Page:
“I was out on the street and a friend that I have known from a long time ago, well, he took me to the sites. At the time, I had all my things stolen from me. I had no I.D. Only a card with my name on it…got me in. They told me that within 10 days I had to get me another I.D. I was quite nervous staying there, because I didn’t know what it was like. I read the do’s and don’ts of this place and what time to be in. I couldn’t understand. O.K. you in this place here and they don’t care that your stuff got stolen from you or my condition. They really don’t care. There is nothing that they can do about it. There were many times that I was feeling bad and I shouldn’t be moving anywhere and they told me that there was nothing that they could do about it. I still had to leave the building. One time I happened to leave the building and passed out there.”
“For someone that is homeless, it is a pretty good thing to get into if you have no place else to go. But the conditions that you have to go through, it is really a problem.” If you don’t know where you are going, there is a problem of transportation and then you have to tell your problems and you don’t know what to do.
For the third time he has had his bag stolen in the last four months. Two of the times he had his medication taken with his possessions. He has to keep an eye on his stuff every moment of the day to prevent it from being stolen. He says that lockers would help. “They have lockers at the site, but we are not allowed to use them. As a matter of fact they got showers there, but we have not used them yet.” He described a bathroom that is about 5 feet by 5 feet as the only facility at Site A. “How can 50 men use that bathroom with only one commode, one urinal and one sink.”
Finding a permanent place that he can afford is his greatest barrier to a stable life. Most of the places ask for more than he can afford on his disability. Johnson said, “The going to CMHA is just a wait. That means I will have to stay in these sites for as long as two years.”
He can afford $300 per month for a single place. If he pays a security deposit, that would be a full months disability plus a little more.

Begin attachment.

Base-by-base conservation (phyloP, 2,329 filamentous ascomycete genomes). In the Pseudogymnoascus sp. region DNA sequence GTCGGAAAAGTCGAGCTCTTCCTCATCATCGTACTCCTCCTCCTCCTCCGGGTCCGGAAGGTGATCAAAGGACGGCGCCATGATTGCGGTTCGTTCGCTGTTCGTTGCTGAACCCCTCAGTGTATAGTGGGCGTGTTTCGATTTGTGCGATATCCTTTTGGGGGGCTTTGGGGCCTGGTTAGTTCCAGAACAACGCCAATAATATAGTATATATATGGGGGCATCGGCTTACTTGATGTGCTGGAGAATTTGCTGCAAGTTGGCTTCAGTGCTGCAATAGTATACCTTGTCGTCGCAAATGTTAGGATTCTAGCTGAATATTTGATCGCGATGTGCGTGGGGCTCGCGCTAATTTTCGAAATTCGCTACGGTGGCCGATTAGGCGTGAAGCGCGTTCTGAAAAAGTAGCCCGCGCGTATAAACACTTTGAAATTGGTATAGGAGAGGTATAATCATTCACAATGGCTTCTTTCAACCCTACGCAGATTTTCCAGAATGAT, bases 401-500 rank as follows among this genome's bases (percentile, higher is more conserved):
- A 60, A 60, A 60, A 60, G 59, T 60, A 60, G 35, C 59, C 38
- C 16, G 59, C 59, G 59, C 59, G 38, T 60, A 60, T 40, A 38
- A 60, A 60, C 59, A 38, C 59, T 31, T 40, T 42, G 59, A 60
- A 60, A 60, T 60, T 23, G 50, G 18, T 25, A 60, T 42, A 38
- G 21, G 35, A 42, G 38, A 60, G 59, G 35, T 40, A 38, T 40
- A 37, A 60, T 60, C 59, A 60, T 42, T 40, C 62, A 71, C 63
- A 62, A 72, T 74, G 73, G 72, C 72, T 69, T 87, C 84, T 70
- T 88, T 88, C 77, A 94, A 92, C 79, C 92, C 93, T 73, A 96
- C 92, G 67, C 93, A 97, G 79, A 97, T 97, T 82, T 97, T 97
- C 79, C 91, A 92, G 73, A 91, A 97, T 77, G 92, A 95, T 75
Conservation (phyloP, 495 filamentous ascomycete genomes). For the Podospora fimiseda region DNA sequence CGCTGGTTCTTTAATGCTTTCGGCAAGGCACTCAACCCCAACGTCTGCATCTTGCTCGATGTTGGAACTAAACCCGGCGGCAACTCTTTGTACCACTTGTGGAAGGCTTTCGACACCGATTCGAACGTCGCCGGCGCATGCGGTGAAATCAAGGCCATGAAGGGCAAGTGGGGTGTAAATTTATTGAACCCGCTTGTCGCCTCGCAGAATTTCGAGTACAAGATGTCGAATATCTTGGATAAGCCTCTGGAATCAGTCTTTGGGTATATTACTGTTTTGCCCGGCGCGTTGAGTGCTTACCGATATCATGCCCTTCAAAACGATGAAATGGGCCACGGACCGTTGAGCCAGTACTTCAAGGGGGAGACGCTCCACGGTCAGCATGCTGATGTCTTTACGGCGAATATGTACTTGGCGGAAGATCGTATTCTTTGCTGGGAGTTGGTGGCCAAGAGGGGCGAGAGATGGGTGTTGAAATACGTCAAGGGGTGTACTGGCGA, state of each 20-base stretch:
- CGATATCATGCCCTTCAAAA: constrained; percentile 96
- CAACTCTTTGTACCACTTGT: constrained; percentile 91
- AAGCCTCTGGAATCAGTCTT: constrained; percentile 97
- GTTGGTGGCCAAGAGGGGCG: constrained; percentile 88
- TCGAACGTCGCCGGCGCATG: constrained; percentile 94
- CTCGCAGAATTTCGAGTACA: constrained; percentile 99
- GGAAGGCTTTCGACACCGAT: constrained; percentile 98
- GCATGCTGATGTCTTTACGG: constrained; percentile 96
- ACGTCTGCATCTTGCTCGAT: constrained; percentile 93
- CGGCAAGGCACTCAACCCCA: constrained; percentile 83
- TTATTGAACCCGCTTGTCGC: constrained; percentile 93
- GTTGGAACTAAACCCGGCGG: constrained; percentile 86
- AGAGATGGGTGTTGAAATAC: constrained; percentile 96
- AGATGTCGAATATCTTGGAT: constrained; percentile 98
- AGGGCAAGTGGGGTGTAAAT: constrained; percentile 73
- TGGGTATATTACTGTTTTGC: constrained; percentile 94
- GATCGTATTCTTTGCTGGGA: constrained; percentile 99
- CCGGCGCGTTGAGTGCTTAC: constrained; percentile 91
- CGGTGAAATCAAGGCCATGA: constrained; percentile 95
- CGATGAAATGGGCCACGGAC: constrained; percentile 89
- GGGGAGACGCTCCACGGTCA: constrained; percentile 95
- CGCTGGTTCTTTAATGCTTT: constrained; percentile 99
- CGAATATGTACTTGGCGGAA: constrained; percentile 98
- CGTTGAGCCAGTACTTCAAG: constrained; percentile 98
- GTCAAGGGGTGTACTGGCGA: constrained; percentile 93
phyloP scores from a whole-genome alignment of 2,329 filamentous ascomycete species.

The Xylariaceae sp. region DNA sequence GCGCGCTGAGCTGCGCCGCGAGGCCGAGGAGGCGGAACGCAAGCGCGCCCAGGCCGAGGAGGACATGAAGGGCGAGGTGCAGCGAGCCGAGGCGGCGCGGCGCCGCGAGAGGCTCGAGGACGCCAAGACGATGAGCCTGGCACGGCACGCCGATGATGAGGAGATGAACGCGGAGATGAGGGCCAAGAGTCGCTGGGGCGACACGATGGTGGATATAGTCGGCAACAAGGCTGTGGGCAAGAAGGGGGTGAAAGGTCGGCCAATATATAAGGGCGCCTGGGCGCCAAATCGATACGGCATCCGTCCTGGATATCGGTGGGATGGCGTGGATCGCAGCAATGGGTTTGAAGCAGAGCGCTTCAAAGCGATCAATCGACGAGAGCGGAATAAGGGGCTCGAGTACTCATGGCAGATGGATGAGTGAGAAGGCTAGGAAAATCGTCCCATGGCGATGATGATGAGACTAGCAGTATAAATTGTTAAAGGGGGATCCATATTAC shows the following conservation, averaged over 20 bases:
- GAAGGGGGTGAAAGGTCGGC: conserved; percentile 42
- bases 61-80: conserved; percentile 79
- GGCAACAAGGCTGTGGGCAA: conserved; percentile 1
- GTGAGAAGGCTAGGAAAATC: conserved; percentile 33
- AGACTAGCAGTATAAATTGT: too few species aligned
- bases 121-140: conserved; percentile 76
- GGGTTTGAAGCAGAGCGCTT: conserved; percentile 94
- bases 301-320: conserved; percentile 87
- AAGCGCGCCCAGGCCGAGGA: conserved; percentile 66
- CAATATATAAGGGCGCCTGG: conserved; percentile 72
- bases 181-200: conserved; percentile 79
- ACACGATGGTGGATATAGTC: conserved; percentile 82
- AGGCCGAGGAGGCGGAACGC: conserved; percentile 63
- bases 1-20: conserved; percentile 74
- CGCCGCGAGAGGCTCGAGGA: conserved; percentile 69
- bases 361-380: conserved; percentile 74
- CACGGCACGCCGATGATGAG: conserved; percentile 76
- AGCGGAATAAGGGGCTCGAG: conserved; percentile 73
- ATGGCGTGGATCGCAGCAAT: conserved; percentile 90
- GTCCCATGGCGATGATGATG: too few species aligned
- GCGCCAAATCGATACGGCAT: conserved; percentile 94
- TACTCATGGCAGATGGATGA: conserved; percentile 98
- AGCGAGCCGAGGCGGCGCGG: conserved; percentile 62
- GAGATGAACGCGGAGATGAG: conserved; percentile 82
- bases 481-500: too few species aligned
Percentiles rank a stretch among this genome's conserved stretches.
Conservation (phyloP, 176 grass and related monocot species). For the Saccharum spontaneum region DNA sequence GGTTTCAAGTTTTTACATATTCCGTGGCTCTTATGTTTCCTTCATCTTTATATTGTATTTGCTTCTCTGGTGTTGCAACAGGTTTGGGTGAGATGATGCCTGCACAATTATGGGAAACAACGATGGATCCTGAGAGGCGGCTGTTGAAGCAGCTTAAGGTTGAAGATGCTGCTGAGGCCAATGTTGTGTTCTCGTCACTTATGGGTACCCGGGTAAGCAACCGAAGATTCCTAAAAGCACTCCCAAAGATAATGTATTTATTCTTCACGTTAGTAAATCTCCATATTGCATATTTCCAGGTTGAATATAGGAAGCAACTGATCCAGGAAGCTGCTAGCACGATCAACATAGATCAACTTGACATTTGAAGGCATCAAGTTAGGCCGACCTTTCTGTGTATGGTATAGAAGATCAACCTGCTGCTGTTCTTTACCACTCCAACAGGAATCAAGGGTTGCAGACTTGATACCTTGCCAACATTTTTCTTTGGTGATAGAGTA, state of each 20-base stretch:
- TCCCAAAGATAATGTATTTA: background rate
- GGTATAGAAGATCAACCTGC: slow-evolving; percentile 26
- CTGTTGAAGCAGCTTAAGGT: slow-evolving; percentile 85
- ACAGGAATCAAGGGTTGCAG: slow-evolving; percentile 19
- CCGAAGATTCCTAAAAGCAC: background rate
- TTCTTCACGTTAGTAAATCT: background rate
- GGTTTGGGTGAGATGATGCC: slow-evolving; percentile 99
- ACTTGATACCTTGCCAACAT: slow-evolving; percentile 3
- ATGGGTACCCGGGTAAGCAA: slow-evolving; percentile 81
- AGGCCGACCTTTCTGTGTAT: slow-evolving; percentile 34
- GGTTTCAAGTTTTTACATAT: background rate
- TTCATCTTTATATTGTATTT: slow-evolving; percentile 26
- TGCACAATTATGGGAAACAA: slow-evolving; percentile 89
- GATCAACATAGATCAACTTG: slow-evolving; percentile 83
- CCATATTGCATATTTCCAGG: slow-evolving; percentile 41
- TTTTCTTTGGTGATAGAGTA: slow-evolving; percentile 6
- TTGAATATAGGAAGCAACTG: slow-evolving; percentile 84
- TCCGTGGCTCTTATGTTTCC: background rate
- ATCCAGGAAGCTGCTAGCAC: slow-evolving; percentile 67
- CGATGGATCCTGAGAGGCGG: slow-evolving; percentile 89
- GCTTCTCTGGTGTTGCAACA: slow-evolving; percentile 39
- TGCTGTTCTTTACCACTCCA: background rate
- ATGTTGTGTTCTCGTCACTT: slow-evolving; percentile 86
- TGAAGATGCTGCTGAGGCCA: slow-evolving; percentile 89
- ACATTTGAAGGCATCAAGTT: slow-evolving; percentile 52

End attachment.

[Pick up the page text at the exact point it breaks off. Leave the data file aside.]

“My barrier to work is my epilepsy, because they are afraid. They don’t have insurance just in case something does happen. There is discrimination about my disability.” He has been fired for not disclosing his disability until after he is hired.
He does not blame the schools for not preparing him for life, but he said they certainly did not prepare him for life on the streets. “Well, I moved to Cleveland in’74 and I only went to Glenville and the classes that I took prepared me more about getting a job and keeping one. But I don’t think it prepared me as far as out on the streets.”
He has been unemployed for the past 10 years. He tried to get a part-time job. He went to the Cosgrove Center unemployment center. “They sent me out for a part-time job and I went to the interview. At that time, he was on vacation for two weeks. When I finally did see him, he said, ‘Oh well, I was out on vacation, I didn’t know that you got the job.’ I said well could you call him to find out what happened. But I still got the run around by him saying that there was no call.”
“I am about to do some volunteer work for Cornerstone Connection (Project Heat). I will be doing cleaning up.” This volunteering is so that he can get his food stamps. “It is something for me to do so that I am not just walking around. I have been spending most of my time at the library. Well, really I have been down in the Flats at the river bank, just sitting around and going to sleep.”
“My dream was being a dee jay. That was my dream job. Because I love music – Rock ‘n Roll and R & B. I love that. I always did have a dream of being one. I even tried to take it up when I was in high school, but they said the class was full so I wound up taking food service instead.”
Over the next few months, Johnson wants to help others with the experience that he has had “to help them better their way. A homeless life is what you really make of it. If you really want to better yourself, there are places where you can go. I am trying to educate others about that.”
“I am just waiting right now.” He does think that some people just lose hope, because of the waiting. “I have met people who are just sitting around, laying around and they keep saying the system is doing them bad, which I can understand to a point. But if you don’t make your first step, how is the system going to help you?”
He has not lost faith that the system will help him. “I can’t understand why a disability person in my condition, the system just forgets about us and lets us go. When I first had a job, they said that I was one of the best and then when a situation happens, there is nothing that they can do except ask me to leave. Is that the way the system works?” He said there is a lot of discrimination about people with a disability.
He hopes that he only has to stay for one more month at Project Heat. “Because I go to this church on Sundays and this pastor of this church is trying to help me get a place to stay. He said by the end of (August) IO should be in there.”
Johnson said that at this time his homelessness and seeing all the people around him that do not have a place to stay has not diminished his faith. He still goes to church and sees a brighter day on the horizon.
Johnson did however say that he sees many people who have lost hope and are in such despair that they turn to alcohol or drugs or just lose touch with reality. Theses are the people that he wants to try to help.
Copyright for the Homeless Grapevine Issue 22, August-September 1997, Cleveland, Ohio